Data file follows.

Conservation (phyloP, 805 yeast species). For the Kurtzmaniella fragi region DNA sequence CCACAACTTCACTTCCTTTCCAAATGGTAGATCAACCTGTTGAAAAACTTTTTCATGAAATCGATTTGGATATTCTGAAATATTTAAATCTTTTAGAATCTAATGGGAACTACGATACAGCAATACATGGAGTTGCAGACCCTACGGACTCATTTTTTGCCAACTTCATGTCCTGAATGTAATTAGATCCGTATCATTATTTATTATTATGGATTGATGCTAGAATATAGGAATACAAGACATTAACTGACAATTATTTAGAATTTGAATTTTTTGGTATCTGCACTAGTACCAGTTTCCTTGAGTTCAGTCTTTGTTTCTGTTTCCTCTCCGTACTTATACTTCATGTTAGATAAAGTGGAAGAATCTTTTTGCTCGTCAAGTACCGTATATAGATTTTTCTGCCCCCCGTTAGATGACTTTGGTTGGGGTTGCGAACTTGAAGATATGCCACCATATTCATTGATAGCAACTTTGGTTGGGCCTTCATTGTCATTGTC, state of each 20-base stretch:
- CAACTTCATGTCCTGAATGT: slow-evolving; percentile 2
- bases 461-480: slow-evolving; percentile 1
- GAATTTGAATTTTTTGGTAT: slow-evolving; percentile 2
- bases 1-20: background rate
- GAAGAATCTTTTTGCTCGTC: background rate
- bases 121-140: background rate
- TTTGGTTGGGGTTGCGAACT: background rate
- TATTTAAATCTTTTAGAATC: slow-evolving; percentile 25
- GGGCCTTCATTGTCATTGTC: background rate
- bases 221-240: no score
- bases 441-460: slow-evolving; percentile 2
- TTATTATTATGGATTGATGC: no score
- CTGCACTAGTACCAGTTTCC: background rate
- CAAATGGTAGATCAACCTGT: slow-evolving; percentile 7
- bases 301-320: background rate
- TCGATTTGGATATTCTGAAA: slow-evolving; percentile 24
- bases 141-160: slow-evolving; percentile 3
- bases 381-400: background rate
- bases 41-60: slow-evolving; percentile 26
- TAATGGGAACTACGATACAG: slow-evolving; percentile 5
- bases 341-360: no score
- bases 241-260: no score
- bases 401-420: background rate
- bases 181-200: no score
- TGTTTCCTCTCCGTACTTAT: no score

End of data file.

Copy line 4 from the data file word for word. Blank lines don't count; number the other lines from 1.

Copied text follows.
- GAATTTGAATTTTTTGGTAT: slow-evolving; percentile 2